During the Three Yana Retreat, volunteers participate in the early morning practices, the afternoon teachings, and the evening practices. Volunteers work during the mid-morning sessions; these sessions will be audio taped and made available.
Some retreats are closed to the community, as drop-ins may disturb the flow of the retreat. However, LDVs are invited to attend retreats that are open to drop-ins as their work schedule allows, and day-long retreats are offered periodically over the summer. LDVs will be notified of these retreats in advance. Volunteers always have the option to fully pay for a retreat, register through the Registrar as a regular retreatant, and not volunteer for that period of time.
During the winter, LDVs have the opportunity to take a two-week personal retreat with the rest of the Tara Mandala residents during the Losar season (usually February or March). Individualized practices during this retreat are usually designed by Lama Tsultrim.
There are occasional opportunities to take refuge and Bodhisattva vows, and these will be announced as they occur. All community members have the option to participate or not.
There is no cost to participate in the Living Dharma program, with the exception of personal needs and travel expenses. Tara Mandala offers LDVs the following:
- Three daily vegetarian meals, vegan and gluten-free options usually available
- Housing, either in a shared yurt or a shared room during the winter, or a camping site for your tent in the summer
- Access to laundry and shared bathing facilities
- For those who stay three months or longer, copies of Lama Tsultrim’s books Feeding Your Demons and Women of Wisdom
- For those who stay three months or longer, a pass to the hot springs
“Dana” is a Pali word that means generosity, and it is usually given in the form of money. Since the time of the Buddha, there has been an interdependent relationship between the teachers of the Dharma and the recipients (the students). In addition to teachers, volunteers also receive Dana. Retreat managers will make announcements concerning Dana to each retreat. Retreatants will give Dana to the volunteers as a group, which is divided amongst the volunteers at the end of each retreat by the Volunteer Coordinator. Dana is a means for the retreatants to thank and support those who make the retreats possible. It should not be relied upon as sole financial sustenance.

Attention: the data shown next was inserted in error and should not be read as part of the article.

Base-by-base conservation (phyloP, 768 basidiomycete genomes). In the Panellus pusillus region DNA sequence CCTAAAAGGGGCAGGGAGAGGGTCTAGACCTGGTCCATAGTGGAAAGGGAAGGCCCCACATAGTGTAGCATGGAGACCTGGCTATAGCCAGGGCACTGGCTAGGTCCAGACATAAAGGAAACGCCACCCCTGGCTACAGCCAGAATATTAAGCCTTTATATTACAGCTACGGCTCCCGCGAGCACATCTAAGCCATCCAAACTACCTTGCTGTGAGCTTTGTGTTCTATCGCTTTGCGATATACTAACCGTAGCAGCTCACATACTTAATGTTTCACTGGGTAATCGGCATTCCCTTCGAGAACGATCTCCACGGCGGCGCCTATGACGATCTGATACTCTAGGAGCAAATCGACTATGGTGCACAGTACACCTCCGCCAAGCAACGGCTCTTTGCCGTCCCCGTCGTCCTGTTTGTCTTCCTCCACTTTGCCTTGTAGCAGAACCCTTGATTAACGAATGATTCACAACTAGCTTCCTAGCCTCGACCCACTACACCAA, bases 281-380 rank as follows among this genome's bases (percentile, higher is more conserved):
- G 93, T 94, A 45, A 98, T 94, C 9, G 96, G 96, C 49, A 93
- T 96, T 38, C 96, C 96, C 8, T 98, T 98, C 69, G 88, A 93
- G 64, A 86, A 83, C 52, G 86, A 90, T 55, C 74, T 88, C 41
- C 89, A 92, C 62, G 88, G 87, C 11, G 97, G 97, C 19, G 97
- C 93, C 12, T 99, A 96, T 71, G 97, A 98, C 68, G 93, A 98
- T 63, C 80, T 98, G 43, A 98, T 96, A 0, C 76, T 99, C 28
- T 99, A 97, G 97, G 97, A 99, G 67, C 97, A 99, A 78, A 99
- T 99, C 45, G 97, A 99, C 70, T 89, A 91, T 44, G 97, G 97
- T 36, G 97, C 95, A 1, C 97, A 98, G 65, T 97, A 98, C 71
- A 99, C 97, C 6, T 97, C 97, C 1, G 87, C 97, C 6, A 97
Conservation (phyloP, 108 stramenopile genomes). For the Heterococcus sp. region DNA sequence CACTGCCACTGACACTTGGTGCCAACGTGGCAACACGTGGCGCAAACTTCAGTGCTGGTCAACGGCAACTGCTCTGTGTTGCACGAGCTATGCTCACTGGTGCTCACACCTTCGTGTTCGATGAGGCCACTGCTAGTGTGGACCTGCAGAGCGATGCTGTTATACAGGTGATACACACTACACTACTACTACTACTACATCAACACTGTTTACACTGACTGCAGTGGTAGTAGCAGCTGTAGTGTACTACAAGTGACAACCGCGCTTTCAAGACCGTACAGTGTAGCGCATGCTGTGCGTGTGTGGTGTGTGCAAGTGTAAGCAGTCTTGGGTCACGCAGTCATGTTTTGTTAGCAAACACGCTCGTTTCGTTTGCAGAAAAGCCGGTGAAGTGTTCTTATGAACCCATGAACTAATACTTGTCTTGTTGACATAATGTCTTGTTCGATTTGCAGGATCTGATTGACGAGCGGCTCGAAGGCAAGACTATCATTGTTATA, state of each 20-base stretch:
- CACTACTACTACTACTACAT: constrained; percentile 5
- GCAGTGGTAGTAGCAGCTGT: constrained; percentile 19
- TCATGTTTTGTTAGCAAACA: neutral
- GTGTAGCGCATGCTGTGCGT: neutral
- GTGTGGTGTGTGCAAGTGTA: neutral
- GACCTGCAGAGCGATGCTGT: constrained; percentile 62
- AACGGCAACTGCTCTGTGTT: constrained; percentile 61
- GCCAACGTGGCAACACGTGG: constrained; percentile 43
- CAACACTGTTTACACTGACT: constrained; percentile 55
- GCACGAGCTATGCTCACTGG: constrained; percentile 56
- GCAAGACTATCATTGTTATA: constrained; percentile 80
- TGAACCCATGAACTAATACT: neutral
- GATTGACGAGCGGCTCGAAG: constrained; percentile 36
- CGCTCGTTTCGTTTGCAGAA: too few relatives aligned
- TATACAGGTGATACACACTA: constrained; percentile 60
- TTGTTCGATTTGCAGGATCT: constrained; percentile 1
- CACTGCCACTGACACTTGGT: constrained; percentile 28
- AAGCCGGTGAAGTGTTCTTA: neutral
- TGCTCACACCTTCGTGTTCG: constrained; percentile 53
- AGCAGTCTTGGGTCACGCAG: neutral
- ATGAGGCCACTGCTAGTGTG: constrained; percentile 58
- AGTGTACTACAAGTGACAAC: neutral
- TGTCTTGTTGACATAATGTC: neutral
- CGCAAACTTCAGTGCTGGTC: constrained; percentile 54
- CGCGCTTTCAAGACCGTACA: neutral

Living at Tara Mandala
Tara Mandala is located in the foothills of the Rocky Mountains, 30 minutes from the town of Pagosa Springs. The land itself is held as sacred as it is the actual Mandala of Tara, as well as a never-ending source of exploration and wonder. The terrain is very dry, rugged, and stunningly beautiful. Winter means many feet of snow, and the summer brings heat and aridity, though the nights are still very cold. The high elevation (7,500′), bright sunny days, and wilderness setting create a beautiful but harsh climate. In the summer the climate is very dry, so it is advisable that you drink 3-4 quarts of water a day for 2-3 days prior to arriving. This will help avoid headaches, irritability, insomnia, and other high altitude sickness symptoms upon arrival.
There is no smoking allowed on the land.
The Tara Mandala community is composed of our Spiritual Director Lama Tsultrim Allione, our Executive Director, about a dozen core year-long residents, seasonal staff, year-long and summer LDVs, and individuals participating in both solitary and program retreats. Additionally, some core staff and Board members do not live at Tara Mandala but assist us from around the US and abroad.
Community decisions are made by the three-member Executive Council in conjunction with core residents. While major decisions are not made communally, input from all community members is always taken into serious consideration.
Living In Community
Living in community at Tara Mandala is a wondrous and rare opportunity to get to know people deeply, practice Dharma, and to share all aspects of life; at the same time, it can be very challenging. One reason for this is that all space at Tara Mandala is communally shared. Since we are all responsible for the care of that space and our impact on it, we look for all our volunteers to be mindful of cleaning up after themselves and being aware and considerate of others.